BOONE COUNTY, W.Va. — In an effort to clean up abandoned coal mine lands and give them new life, a coalition of groups in the Appalachian region has formed.
20 former coal sites stretching across four states were mentioned in the report authored by the Reclaiming Appalachia Coalition, “Many Voices, Many Solutions: Innovative Mine Reclamation in Central Appalachia.”
A highlight in the report of the sites is a mixed agriculture and renewable energy project proposed on a former strip mine in Boone County.
“We are trying to find ways to not necessarily reinvent the wheel but take what we see as best practices in different areas that would be applicable in different sites such as abandon land mine sites,” Jacob Hannah, Conservation Coordinator with Coalfield Development Corporation, said.
The Reclaiming Appalachia Coalition consists of lead organizations in four states: Appalachian Voices in Virginia, Appalachian Citizens’ Law Center in Kentucky, Coalfield Development Corporation in West Virginia, and Rural Action in Ohio, and a regional technical expert, Downstream Strategies, based in West Virginia.
Hannah noted a few examples of how they are trying to breath new life into the old mines. Because in the aftermath of a strip coal mine the area does not have fertile soil in the ground, so the group starts by using equipment to try and bust up the rocky terrain and make fertile land. Examples of work noted by Hannah included potentially implementing solar modulations on top of the strip mines. Agroforestry, utilizing and expanding the growth of natural native Appalachian flora, and building an aquaponic system on the mines to grow their own fish while setting up a cyclical process with the fish and plants nearby were all ideas mentioned.
“There’s not really one flagship project that we are trying to say this is one key way to making abandon coal mines reusable again,” Hannah said. “We are looking at a myriad of options and seeing what works best in different areas. When you zoom out and look at the geographical socio-demographic areas, some mines are closer to schools, shopping centers, and natural forests. You really have to be creative and not think it’s going to be a one tool situation to every sort of situation that exists for abandoned mine sites.
“No one has solved the riddle of abandon mine sites yet. So what we are trying to do is see what we can plug into that empty slot that is unused land and see what will grow from it and what will flourish. Not to say that we have or haven’t found that yet, but it’s too early to tell what the universally applicable model for any mine site is.”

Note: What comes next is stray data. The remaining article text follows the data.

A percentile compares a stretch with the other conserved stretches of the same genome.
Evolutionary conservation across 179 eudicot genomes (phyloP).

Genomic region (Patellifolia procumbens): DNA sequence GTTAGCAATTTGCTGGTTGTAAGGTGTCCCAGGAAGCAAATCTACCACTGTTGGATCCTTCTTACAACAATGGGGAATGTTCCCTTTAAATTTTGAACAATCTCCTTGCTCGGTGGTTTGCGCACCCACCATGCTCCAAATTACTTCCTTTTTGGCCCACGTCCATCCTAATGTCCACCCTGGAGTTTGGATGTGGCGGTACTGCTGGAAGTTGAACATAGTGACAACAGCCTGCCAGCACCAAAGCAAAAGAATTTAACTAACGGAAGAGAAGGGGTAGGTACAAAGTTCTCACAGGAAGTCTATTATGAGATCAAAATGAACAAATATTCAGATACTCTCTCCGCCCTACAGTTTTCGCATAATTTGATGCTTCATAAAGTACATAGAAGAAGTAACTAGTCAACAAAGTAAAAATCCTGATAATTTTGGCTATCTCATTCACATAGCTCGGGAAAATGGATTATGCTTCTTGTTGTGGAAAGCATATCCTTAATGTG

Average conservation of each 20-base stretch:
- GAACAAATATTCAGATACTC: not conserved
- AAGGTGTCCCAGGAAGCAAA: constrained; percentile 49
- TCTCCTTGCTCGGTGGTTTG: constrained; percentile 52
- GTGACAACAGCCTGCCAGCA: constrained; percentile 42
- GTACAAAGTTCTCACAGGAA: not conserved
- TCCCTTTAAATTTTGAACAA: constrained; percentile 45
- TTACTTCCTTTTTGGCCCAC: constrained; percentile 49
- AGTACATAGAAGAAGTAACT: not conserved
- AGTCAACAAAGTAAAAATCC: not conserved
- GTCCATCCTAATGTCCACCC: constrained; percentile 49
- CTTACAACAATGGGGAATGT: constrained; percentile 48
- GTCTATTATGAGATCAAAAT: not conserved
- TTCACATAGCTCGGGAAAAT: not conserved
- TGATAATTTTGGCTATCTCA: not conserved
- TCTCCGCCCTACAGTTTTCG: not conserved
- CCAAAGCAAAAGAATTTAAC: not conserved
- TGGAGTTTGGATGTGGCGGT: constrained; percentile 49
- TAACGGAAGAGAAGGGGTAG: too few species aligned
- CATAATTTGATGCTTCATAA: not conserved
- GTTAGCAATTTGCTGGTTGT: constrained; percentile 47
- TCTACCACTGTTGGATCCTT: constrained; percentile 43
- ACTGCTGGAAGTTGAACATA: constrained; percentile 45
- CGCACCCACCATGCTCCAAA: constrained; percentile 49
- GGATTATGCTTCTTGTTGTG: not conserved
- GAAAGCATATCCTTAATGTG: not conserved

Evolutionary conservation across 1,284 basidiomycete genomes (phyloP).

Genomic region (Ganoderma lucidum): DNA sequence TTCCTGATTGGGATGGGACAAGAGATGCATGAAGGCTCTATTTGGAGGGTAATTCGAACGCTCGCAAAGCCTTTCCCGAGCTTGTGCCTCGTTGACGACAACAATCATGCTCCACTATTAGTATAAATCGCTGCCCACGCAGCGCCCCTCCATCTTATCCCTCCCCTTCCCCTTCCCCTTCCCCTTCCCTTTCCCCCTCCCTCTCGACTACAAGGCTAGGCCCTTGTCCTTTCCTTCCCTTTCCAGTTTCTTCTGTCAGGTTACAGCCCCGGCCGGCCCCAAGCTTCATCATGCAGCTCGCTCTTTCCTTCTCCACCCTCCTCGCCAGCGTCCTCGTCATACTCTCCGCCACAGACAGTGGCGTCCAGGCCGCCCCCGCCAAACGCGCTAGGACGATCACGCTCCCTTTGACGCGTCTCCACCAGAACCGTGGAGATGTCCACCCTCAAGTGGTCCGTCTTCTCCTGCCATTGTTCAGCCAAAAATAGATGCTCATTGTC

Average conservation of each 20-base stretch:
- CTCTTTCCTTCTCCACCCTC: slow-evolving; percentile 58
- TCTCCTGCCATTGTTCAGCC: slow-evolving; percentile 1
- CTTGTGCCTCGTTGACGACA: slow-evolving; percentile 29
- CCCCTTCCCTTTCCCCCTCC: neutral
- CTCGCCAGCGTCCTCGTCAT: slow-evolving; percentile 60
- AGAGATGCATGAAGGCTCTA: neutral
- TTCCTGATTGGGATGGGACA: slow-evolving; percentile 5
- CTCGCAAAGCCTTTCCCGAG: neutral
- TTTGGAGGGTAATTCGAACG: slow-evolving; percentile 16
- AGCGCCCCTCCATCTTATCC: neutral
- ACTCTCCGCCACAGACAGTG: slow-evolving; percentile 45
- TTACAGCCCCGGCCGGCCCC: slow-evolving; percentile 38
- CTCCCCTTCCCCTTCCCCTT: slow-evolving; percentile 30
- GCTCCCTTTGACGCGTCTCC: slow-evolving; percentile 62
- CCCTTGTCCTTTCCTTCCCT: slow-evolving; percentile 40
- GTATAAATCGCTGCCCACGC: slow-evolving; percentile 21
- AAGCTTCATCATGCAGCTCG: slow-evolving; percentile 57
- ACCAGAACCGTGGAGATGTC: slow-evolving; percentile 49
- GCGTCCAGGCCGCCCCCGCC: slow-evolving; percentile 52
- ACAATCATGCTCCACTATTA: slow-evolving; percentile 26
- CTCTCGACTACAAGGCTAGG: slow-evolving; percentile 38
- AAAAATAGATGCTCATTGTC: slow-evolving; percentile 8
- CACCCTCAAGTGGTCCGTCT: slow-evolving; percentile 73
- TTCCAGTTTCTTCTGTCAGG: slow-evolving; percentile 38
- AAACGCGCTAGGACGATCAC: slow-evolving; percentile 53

In the release by the coalition, it also stated the importance of local communities across the Appalachian to develop into places where young people will stay and work. It also stated that the 166 Appalachian counties within the project area represent a population of more than 5.7 million people, nearly 40-percent of whom live in counties categorized by the Appalachian Regional Commission as at-risk or distressed based on unemployment, income and poverty factors.
“The communities have been optimistic,” Hannah said. “Their reactions is how can we be a part of it. That’s always the question we are asking ourselves as well. We don’t want to bring up about a good initiative but in through the wrong way. We want to make sure we are capturing the creativity of local West Virginians.”
Joey James of Downstream Strategies has been working closely with the project in Boone County. He said the project has just been proposed and a submitted grant application to the state Office of Abandon Mine Lands has been put in.
“We want to identify a model that is beneficial to land holding mine companies that have these lands,” James said. “And we want to figure out something that benefits companies that own this land that aren’t necessarily interest in selling it. That’s our path forward.”
Other projects highlighted in the report include an affordable green-energy subdivision near abandoned mine lands in Hazard, Kentucky, a facility in the Village of Corning that uses acid mine drainage to produce valuable paint pigment in Ohio, and an outdoor adventure resort on a reclaimed highwall in Dickenson County, Virginia.
Hannah noted that the different projects take different times to complete and no dates were given out. He said the biggest issue moving forward is collecting funding and strategizing the projects.
Funding for these projects includes the Abandoned Mine Land Pilot Program, which appropriated $105 million in 2017 and $115 million in 2018, and the Partnerships for Opportunity and Workforce and Economic Revitalization (POWER) program, which contributed $50 million to economic diversification in central Appalachia. The release also stated the coalition and others have continued advocating for passage of the RECLAIM Act and additional investment in the region where it is most urgently needed.
The RECLAIM Act is currently pending in Congress and would accelerate the distribution of $1 billion of existing funds over five years to revitalize coal communities.